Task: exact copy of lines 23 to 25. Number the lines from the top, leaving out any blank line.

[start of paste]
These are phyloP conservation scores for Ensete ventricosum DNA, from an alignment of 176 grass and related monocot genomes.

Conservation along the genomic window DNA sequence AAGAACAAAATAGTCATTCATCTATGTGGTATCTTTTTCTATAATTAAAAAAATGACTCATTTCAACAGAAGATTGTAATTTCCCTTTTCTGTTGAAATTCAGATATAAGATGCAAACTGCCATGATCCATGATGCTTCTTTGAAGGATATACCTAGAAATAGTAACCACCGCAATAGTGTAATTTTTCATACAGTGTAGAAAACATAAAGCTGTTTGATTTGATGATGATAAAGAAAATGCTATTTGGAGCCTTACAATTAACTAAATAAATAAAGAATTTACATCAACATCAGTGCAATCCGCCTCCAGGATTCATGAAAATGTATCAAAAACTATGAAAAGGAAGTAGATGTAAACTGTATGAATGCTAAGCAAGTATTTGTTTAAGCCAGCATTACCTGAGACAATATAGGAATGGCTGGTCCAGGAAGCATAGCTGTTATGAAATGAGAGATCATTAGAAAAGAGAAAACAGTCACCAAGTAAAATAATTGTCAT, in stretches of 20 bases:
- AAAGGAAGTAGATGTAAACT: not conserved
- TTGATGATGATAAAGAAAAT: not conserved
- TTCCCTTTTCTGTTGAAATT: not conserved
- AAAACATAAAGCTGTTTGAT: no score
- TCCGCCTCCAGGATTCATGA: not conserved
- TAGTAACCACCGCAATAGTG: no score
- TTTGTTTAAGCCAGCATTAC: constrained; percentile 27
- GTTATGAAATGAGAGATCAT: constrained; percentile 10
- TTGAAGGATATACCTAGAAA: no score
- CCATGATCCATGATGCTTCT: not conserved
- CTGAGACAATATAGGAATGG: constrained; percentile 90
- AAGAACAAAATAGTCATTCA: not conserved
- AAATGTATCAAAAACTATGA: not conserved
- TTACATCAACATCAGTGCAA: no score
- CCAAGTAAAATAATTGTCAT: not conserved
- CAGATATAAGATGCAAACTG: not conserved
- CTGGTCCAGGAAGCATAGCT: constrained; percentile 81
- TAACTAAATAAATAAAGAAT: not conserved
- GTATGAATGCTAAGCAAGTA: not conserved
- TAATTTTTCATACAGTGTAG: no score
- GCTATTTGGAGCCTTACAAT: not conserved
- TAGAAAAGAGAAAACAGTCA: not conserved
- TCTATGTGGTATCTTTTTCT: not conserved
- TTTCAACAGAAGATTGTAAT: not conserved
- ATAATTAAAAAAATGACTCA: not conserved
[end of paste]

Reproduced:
- GCTATTTGGAGCCTTACAAT: not conserved
- TAGAAAAGAGAAAACAGTCA: not conserved
- TCTATGTGGTATCTTTTTCT: not conserved